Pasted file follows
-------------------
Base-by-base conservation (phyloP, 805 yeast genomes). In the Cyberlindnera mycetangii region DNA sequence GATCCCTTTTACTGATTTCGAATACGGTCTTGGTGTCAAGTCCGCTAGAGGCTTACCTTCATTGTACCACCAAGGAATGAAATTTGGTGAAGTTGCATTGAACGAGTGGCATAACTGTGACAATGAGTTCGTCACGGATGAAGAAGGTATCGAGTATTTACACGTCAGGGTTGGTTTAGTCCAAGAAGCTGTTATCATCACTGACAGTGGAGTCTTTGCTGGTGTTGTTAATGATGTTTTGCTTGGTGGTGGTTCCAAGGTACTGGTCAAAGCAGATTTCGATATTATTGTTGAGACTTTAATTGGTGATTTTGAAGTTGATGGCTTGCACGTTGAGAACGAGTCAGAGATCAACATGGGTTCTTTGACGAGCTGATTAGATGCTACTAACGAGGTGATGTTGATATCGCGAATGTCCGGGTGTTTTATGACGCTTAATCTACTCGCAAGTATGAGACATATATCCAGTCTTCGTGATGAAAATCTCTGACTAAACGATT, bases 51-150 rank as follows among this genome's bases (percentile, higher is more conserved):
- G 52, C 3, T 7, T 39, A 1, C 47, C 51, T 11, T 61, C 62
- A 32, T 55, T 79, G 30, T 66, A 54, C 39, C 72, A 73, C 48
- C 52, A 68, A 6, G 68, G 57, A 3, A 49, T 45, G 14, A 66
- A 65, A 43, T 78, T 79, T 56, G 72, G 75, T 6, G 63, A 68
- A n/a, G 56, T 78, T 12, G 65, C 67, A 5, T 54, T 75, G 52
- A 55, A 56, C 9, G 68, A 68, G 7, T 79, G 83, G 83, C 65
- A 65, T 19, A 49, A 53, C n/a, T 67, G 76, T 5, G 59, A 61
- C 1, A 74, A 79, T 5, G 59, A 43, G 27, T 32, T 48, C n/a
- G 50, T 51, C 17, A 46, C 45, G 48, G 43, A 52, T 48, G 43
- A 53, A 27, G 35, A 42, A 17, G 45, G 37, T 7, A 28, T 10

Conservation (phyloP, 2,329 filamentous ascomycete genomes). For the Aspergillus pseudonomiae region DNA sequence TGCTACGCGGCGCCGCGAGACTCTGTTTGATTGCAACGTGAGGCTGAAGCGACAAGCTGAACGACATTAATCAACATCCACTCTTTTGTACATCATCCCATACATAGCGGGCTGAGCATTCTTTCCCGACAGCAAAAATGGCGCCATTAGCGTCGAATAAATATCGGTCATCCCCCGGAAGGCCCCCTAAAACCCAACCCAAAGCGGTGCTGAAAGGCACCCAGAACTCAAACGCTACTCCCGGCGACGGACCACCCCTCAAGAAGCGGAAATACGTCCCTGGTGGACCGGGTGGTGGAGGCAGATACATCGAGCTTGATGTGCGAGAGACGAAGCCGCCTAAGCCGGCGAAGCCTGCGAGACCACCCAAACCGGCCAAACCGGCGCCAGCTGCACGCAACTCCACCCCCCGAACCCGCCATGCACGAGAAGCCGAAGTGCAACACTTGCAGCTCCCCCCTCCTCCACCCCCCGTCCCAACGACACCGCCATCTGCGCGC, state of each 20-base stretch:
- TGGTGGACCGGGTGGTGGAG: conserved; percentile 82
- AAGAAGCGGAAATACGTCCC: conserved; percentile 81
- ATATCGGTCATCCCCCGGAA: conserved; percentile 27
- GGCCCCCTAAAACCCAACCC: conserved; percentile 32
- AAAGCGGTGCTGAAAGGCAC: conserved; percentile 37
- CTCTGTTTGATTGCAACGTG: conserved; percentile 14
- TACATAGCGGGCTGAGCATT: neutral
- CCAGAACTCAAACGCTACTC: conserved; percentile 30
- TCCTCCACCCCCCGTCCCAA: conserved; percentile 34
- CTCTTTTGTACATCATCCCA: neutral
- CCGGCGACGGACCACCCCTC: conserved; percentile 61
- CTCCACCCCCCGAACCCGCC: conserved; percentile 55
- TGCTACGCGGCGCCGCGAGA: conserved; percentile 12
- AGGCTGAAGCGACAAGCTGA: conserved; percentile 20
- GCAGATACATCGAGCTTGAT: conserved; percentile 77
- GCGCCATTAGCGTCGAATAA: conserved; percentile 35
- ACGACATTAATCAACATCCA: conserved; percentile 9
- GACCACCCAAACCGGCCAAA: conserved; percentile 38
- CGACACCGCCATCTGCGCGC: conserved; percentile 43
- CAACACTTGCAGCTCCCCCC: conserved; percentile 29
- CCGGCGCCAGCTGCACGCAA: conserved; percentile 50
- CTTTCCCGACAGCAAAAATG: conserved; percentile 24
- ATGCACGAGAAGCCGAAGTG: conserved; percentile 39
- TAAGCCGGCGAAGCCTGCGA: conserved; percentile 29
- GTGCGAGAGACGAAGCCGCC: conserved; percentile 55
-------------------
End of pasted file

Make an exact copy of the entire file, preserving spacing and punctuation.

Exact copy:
Base-by-base conservation (phyloP, 805 yeast genomes). In the Cyberlindnera mycetangii region DNA sequence GATCCCTTTTACTGATTTCGAATACGGTCTTGGTGTCAAGTCCGCTAGAGGCTTACCTTCATTGTACCACCAAGGAATGAAATTTGGTGAAGTTGCATTGAACGAGTGGCATAACTGTGACAATGAGTTCGTCACGGATGAAGAAGGTATCGAGTATTTACACGTCAGGGTTGGTTTAGTCCAAGAAGCTGTTATCATCACTGACAGTGGAGTCTTTGCTGGTGTTGTTAATGATGTTTTGCTTGGTGGTGGTTCCAAGGTACTGGTCAAAGCAGATTTCGATATTATTGTTGAGACTTTAATTGGTGATTTTGAAGTTGATGGCTTGCACGTTGAGAACGAGTCAGAGATCAACATGGGTTCTTTGACGAGCTGATTAGATGCTACTAACGAGGTGATGTTGATATCGCGAATGTCCGGGTGTTTTATGACGCTTAATCTACTCGCAAGTATGAGACATATATCCAGTCTTCGTGATGAAAATCTCTGACTAAACGATT, bases 51-150 rank as follows among this genome's bases (percentile, higher is more conserved):
- G 52, C 3, T 7, T 39, A 1, C 47, C 51, T 11, T 61, C 62
- A 32, T 55, T 79, G 30, T 66, A 54, C 39, C 72, A 73, C 48
- C 52, A 68, A 6, G 68, G 57, A 3, A 49, T 45, G 14, A 66
- A 65, A 43, T 78, T 79, T 56, G 72, G 75, T 6, G 63, A 68
- A n/a, G 56, T 78, T 12, G 65, C 67, A 5, T 54, T 75, G 52
- A 55, A 56, C 9, G 68, A 68, G 7, T 79, G 83, G 83, C 65
- A 65, T 19, A 49, A 53, C n/a, T 67, G 76, T 5, G 59, A 61
- C 1, A 74, A 79, T 5, G 59, A 43, G 27, T 32, T 48, C n/a
- G 50, T 51, C 17, A 46, C 45, G 48, G 43, A 52, T 48, G 43
- A 53, A 27, G 35, A 42, A 17, G 45, G 37, T 7, A 28, T 10

Conservation (phyloP, 2,329 filamentous ascomycete genomes). For the Aspergillus pseudonomiae region DNA sequence TGCTACGCGGCGCCGCGAGACTCTGTTTGATTGCAACGTGAGGCTGAAGCGACAAGCTGAACGACATTAATCAACATCCACTCTTTTGTACATCATCCCATACATAGCGGGCTGAGCATTCTTTCCCGACAGCAAAAATGGCGCCATTAGCGTCGAATAAATATCGGTCATCCCCCGGAAGGCCCCCTAAAACCCAACCCAAAGCGGTGCTGAAAGGCACCCAGAACTCAAACGCTACTCCCGGCGACGGACCACCCCTCAAGAAGCGGAAATACGTCCCTGGTGGACCGGGTGGTGGAGGCAGATACATCGAGCTTGATGTGCGAGAGACGAAGCCGCCTAAGCCGGCGAAGCCTGCGAGACCACCCAAACCGGCCAAACCGGCGCCAGCTGCACGCAACTCCACCCCCCGAACCCGCCATGCACGAGAAGCCGAAGTGCAACACTTGCAGCTCCCCCCTCCTCCACCCCCCGTCCCAACGACACCGCCATCTGCGCGC, state of each 20-base stretch:
- TGGTGGACCGGGTGGTGGAG: conserved; percentile 82
- AAGAAGCGGAAATACGTCCC: conserved; percentile 81
- ATATCGGTCATCCCCCGGAA: conserved; percentile 27
- GGCCCCCTAAAACCCAACCC: conserved; percentile 32
- AAAGCGGTGCTGAAAGGCAC: conserved; percentile 37
- CTCTGTTTGATTGCAACGTG: conserved; percentile 14
- TACATAGCGGGCTGAGCATT: neutral
- CCAGAACTCAAACGCTACTC: conserved; percentile 30
- TCCTCCACCCCCCGTCCCAA: conserved; percentile 34
- CTCTTTTGTACATCATCCCA: neutral
- CCGGCGACGGACCACCCCTC: conserved; percentile 61
- CTCCACCCCCCGAACCCGCC: conserved; percentile 55
- TGCTACGCGGCGCCGCGAGA: conserved; percentile 12
- AGGCTGAAGCGACAAGCTGA: conserved; percentile 20
- GCAGATACATCGAGCTTGAT: conserved; percentile 77
- GCGCCATTAGCGTCGAATAA: conserved; percentile 35
- ACGACATTAATCAACATCCA: conserved; percentile 9
- GACCACCCAAACCGGCCAAA: conserved; percentile 38
- CGACACCGCCATCTGCGCGC: conserved; percentile 43
- CAACACTTGCAGCTCCCCCC: conserved; percentile 29
- CCGGCGCCAGCTGCACGCAA: conserved; percentile 50
- CTTTCCCGACAGCAAAAATG: conserved; percentile 24
- ATGCACGAGAAGCCGAAGTG: conserved; percentile 39
- TAAGCCGGCGAAGCCTGCGA: conserved; percentile 29
- GTGCGAGAGACGAAGCCGCC: conserved; percentile 55